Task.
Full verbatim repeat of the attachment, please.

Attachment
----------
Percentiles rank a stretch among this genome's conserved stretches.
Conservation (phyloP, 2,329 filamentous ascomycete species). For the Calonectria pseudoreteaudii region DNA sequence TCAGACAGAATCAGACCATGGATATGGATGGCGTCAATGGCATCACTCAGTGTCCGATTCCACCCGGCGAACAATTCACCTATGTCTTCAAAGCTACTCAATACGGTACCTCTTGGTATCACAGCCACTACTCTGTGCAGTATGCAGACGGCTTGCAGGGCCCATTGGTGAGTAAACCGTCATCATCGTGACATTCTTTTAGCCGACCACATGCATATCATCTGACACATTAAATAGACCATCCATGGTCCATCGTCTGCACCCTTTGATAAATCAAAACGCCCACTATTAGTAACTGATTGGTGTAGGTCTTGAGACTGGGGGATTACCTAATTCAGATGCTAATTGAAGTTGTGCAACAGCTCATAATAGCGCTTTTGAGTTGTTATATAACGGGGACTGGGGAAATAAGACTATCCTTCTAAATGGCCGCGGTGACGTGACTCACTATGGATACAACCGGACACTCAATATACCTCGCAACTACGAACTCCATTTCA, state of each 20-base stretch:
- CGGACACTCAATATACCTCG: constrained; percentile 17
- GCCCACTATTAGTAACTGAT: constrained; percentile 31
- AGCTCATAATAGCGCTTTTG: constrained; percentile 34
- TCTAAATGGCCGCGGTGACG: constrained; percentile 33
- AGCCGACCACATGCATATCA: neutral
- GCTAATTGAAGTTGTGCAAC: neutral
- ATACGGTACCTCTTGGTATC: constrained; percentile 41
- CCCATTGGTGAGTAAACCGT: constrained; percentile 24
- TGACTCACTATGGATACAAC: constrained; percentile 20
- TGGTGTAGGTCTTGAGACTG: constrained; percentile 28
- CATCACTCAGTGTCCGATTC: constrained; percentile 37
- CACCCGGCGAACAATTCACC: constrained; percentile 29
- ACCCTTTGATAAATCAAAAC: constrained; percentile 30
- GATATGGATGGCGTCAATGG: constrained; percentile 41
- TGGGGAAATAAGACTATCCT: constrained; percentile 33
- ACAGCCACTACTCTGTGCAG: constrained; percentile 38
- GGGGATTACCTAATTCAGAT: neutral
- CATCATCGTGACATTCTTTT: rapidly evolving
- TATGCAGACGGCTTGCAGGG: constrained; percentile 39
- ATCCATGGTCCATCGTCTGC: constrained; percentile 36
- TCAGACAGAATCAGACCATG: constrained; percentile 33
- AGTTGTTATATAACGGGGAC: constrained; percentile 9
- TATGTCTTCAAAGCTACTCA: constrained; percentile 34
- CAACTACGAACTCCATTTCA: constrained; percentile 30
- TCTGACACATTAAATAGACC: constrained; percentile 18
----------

Percentiles rank a stretch among this genome's conserved stretches.
Conservation (phyloP, 2,329 filamentous ascomycete species). For the Calonectria pseudoreteaudii region DNA sequence TCAGACAGAATCAGACCATGGATATGGATGGCGTCAATGGCATCACTCAGTGTCCGATTCCACCCGGCGAACAATTCACCTATGTCTTCAAAGCTACTCAATACGGTACCTCTTGGTATCACAGCCACTACTCTGTGCAGTATGCAGACGGCTTGCAGGGCCCATTGGTGAGTAAACCGTCATCATCGTGACATTCTTTTAGCCGACCACATGCATATCATCTGACACATTAAATAGACCATCCATGGTCCATCGTCTGCACCCTTTGATAAATCAAAACGCCCACTATTAGTAACTGATTGGTGTAGGTCTTGAGACTGGGGGATTACCTAATTCAGATGCTAATTGAAGTTGTGCAACAGCTCATAATAGCGCTTTTGAGTTGTTATATAACGGGGACTGGGGAAATAAGACTATCCTTCTAAATGGCCGCGGTGACGTGACTCACTATGGATACAACCGGACACTCAATATACCTCGCAACTACGAACTCCATTTCA, state of each 20-base stretch:
- CGGACACTCAATATACCTCG: constrained; percentile 17
- GCCCACTATTAGTAACTGAT: constrained; percentile 31
- AGCTCATAATAGCGCTTTTG: constrained; percentile 34
- TCTAAATGGCCGCGGTGACG: constrained; percentile 33
- AGCCGACCACATGCATATCA: neutral
- GCTAATTGAAGTTGTGCAAC: neutral
- ATACGGTACCTCTTGGTATC: constrained; percentile 41
- CCCATTGGTGAGTAAACCGT: constrained; percentile 24
- TGACTCACTATGGATACAAC: constrained; percentile 20
- TGGTGTAGGTCTTGAGACTG: constrained; percentile 28
- CATCACTCAGTGTCCGATTC: constrained; percentile 37
- CACCCGGCGAACAATTCACC: constrained; percentile 29
- ACCCTTTGATAAATCAAAAC: constrained; percentile 30
- GATATGGATGGCGTCAATGG: constrained; percentile 41
- TGGGGAAATAAGACTATCCT: constrained; percentile 33
- ACAGCCACTACTCTGTGCAG: constrained; percentile 38
- GGGGATTACCTAATTCAGAT: neutral
- CATCATCGTGACATTCTTTT: rapidly evolving
- TATGCAGACGGCTTGCAGGG: constrained; percentile 39
- ATCCATGGTCCATCGTCTGC: constrained; percentile 36
- TCAGACAGAATCAGACCATG: constrained; percentile 33
- AGTTGTTATATAACGGGGAC: constrained; percentile 9
- TATGTCTTCAAAGCTACTCA: constrained; percentile 34
- CAACTACGAACTCCATTTCA: constrained; percentile 30
- TCTGACACATTAAATAGACC: constrained; percentile 18